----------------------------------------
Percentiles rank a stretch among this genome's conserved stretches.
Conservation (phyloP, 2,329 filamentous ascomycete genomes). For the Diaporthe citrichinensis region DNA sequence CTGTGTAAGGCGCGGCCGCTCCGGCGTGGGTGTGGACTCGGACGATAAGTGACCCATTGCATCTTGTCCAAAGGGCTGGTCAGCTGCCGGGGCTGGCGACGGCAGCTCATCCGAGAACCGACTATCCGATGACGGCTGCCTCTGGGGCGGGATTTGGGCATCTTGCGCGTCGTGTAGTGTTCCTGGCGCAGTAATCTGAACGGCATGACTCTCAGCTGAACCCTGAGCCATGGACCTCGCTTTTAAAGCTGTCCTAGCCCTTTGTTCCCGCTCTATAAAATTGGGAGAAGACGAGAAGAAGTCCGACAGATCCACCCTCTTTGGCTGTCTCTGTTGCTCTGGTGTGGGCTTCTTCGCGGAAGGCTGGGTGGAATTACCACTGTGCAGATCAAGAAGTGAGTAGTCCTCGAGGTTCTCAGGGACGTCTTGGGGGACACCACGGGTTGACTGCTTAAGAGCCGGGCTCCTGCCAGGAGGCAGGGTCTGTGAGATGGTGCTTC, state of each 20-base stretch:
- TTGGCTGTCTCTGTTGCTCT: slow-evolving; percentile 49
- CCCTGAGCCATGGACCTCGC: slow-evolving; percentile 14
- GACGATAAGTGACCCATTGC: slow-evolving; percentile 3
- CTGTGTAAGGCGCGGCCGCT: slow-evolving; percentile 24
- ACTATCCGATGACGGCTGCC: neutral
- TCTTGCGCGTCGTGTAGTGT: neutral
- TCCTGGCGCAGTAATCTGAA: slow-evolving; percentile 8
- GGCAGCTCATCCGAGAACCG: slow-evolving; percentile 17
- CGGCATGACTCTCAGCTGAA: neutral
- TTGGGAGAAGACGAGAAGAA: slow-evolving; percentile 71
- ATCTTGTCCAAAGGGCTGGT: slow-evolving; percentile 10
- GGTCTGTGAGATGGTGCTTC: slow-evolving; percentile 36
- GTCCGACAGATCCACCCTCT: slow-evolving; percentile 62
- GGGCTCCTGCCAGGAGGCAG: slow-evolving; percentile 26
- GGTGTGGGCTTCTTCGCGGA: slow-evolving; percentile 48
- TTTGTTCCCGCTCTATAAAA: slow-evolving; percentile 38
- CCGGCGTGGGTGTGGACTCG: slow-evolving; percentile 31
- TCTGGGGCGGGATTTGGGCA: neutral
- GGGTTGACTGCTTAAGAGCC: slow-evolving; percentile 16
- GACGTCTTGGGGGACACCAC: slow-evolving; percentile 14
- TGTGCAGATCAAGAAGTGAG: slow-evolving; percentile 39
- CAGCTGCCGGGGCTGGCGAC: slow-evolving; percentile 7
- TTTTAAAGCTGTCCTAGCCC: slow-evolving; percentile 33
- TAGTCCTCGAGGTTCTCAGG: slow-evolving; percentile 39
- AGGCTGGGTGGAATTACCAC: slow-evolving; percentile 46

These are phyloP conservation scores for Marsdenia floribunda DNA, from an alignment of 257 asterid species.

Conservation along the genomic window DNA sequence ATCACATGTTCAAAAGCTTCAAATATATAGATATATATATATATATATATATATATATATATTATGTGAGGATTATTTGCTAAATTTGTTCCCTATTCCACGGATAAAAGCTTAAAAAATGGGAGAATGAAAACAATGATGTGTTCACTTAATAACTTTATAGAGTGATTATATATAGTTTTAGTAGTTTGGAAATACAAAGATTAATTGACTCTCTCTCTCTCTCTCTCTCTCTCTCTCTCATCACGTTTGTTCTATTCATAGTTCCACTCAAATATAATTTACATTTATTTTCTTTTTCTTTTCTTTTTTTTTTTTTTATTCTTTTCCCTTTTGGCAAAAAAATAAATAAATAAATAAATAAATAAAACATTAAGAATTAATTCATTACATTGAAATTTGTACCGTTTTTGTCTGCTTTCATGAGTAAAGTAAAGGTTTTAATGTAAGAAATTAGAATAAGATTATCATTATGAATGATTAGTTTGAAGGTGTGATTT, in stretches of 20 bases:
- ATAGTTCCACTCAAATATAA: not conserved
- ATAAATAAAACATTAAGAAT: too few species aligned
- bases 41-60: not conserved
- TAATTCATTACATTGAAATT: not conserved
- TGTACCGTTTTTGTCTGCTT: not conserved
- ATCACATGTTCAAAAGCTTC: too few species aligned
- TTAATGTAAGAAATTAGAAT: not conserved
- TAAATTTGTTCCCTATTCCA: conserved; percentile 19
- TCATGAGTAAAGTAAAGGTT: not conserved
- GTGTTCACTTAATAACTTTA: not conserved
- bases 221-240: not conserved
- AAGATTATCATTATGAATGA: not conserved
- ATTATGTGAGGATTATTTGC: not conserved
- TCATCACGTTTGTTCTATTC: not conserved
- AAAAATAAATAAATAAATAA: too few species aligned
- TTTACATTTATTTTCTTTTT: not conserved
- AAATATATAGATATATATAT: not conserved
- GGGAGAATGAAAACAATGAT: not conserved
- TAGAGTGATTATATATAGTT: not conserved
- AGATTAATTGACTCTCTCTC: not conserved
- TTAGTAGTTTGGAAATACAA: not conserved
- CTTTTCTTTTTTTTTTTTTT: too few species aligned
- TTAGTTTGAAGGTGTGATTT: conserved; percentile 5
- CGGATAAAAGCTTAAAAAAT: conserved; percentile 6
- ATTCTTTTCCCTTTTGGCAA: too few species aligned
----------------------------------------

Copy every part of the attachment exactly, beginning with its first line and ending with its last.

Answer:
Percentiles rank a stretch among this genome's conserved stretches.
Conservation (phyloP, 2,329 filamentous ascomycete genomes). For the Diaporthe citrichinensis region DNA sequence CTGTGTAAGGCGCGGCCGCTCCGGCGTGGGTGTGGACTCGGACGATAAGTGACCCATTGCATCTTGTCCAAAGGGCTGGTCAGCTGCCGGGGCTGGCGACGGCAGCTCATCCGAGAACCGACTATCCGATGACGGCTGCCTCTGGGGCGGGATTTGGGCATCTTGCGCGTCGTGTAGTGTTCCTGGCGCAGTAATCTGAACGGCATGACTCTCAGCTGAACCCTGAGCCATGGACCTCGCTTTTAAAGCTGTCCTAGCCCTTTGTTCCCGCTCTATAAAATTGGGAGAAGACGAGAAGAAGTCCGACAGATCCACCCTCTTTGGCTGTCTCTGTTGCTCTGGTGTGGGCTTCTTCGCGGAAGGCTGGGTGGAATTACCACTGTGCAGATCAAGAAGTGAGTAGTCCTCGAGGTTCTCAGGGACGTCTTGGGGGACACCACGGGTTGACTGCTTAAGAGCCGGGCTCCTGCCAGGAGGCAGGGTCTGTGAGATGGTGCTTC, state of each 20-base stretch:
- TTGGCTGTCTCTGTTGCTCT: slow-evolving; percentile 49
- CCCTGAGCCATGGACCTCGC: slow-evolving; percentile 14
- GACGATAAGTGACCCATTGC: slow-evolving; percentile 3
- CTGTGTAAGGCGCGGCCGCT: slow-evolving; percentile 24
- ACTATCCGATGACGGCTGCC: neutral
- TCTTGCGCGTCGTGTAGTGT: neutral
- TCCTGGCGCAGTAATCTGAA: slow-evolving; percentile 8
- GGCAGCTCATCCGAGAACCG: slow-evolving; percentile 17
- CGGCATGACTCTCAGCTGAA: neutral
- TTGGGAGAAGACGAGAAGAA: slow-evolving; percentile 71
- ATCTTGTCCAAAGGGCTGGT: slow-evolving; percentile 10
- GGTCTGTGAGATGGTGCTTC: slow-evolving; percentile 36
- GTCCGACAGATCCACCCTCT: slow-evolving; percentile 62
- GGGCTCCTGCCAGGAGGCAG: slow-evolving; percentile 26
- GGTGTGGGCTTCTTCGCGGA: slow-evolving; percentile 48
- TTTGTTCCCGCTCTATAAAA: slow-evolving; percentile 38
- CCGGCGTGGGTGTGGACTCG: slow-evolving; percentile 31
- TCTGGGGCGGGATTTGGGCA: neutral
- GGGTTGACTGCTTAAGAGCC: slow-evolving; percentile 16
- GACGTCTTGGGGGACACCAC: slow-evolving; percentile 14
- TGTGCAGATCAAGAAGTGAG: slow-evolving; percentile 39
- CAGCTGCCGGGGCTGGCGAC: slow-evolving; percentile 7
- TTTTAAAGCTGTCCTAGCCC: slow-evolving; percentile 33
- TAGTCCTCGAGGTTCTCAGG: slow-evolving; percentile 39
- AGGCTGGGTGGAATTACCAC: slow-evolving; percentile 46

These are phyloP conservation scores for Marsdenia floribunda DNA, from an alignment of 257 asterid species.

Conservation along the genomic window DNA sequence ATCACATGTTCAAAAGCTTCAAATATATAGATATATATATATATATATATATATATATATATTATGTGAGGATTATTTGCTAAATTTGTTCCCTATTCCACGGATAAAAGCTTAAAAAATGGGAGAATGAAAACAATGATGTGTTCACTTAATAACTTTATAGAGTGATTATATATAGTTTTAGTAGTTTGGAAATACAAAGATTAATTGACTCTCTCTCTCTCTCTCTCTCTCTCTCTCTCATCACGTTTGTTCTATTCATAGTTCCACTCAAATATAATTTACATTTATTTTCTTTTTCTTTTCTTTTTTTTTTTTTTATTCTTTTCCCTTTTGGCAAAAAAATAAATAAATAAATAAATAAATAAAACATTAAGAATTAATTCATTACATTGAAATTTGTACCGTTTTTGTCTGCTTTCATGAGTAAAGTAAAGGTTTTAATGTAAGAAATTAGAATAAGATTATCATTATGAATGATTAGTTTGAAGGTGTGATTT, in stretches of 20 bases:
- ATAGTTCCACTCAAATATAA: not conserved
- ATAAATAAAACATTAAGAAT: too few species aligned
- bases 41-60: not conserved
- TAATTCATTACATTGAAATT: not conserved
- TGTACCGTTTTTGTCTGCTT: not conserved
- ATCACATGTTCAAAAGCTTC: too few species aligned
- TTAATGTAAGAAATTAGAAT: not conserved
- TAAATTTGTTCCCTATTCCA: conserved; percentile 19
- TCATGAGTAAAGTAAAGGTT: not conserved
- GTGTTCACTTAATAACTTTA: not conserved
- bases 221-240: not conserved
- AAGATTATCATTATGAATGA: not conserved
- ATTATGTGAGGATTATTTGC: not conserved
- TCATCACGTTTGTTCTATTC: not conserved
- AAAAATAAATAAATAAATAA: too few species aligned
- TTTACATTTATTTTCTTTTT: not conserved
- AAATATATAGATATATATAT: not conserved
- GGGAGAATGAAAACAATGAT: not conserved
- TAGAGTGATTATATATAGTT: not conserved
- AGATTAATTGACTCTCTCTC: not conserved
- TTAGTAGTTTGGAAATACAA: not conserved
- CTTTTCTTTTTTTTTTTTTT: too few species aligned
- TTAGTTTGAAGGTGTGATTT: conserved; percentile 5
- CGGATAAAAGCTTAAAAAAT: conserved; percentile 6
- ATTCTTTTCCCTTTTGGCAA: too few species aligned